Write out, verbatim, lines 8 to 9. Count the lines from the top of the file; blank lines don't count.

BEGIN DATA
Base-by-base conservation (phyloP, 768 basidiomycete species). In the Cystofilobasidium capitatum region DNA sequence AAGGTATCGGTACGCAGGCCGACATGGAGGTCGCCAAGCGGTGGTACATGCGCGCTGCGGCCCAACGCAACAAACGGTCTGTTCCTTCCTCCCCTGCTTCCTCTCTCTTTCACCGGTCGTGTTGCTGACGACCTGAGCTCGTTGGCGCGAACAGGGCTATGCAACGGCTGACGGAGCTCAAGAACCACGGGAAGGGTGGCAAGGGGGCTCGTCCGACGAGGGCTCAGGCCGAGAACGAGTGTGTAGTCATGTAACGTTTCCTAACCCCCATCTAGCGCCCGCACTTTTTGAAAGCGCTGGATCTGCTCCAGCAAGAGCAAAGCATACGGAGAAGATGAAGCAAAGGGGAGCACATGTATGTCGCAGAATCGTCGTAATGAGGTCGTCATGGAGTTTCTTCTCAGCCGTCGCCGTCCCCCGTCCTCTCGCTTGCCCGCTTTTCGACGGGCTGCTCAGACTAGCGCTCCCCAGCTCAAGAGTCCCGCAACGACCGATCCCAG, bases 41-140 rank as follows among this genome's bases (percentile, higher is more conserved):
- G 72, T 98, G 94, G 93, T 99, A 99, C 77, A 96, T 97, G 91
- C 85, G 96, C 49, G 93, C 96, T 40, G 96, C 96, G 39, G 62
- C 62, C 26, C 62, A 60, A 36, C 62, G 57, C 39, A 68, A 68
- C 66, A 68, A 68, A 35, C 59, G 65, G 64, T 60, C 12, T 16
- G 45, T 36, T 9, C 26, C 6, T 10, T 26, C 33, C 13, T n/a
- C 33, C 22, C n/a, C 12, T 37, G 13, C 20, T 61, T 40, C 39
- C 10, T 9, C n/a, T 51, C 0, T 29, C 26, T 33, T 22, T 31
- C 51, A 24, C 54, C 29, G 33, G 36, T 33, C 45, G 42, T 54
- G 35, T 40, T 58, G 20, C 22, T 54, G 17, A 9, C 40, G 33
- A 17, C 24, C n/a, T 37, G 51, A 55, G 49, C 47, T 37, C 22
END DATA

- C 10, T 9, C n/a, T 51, C 0, T 29, C 26, T 33, T 22, T 31
- C 51, A 24, C 54, C 29, G 33, G 36, T 33, C 45, G 42, T 54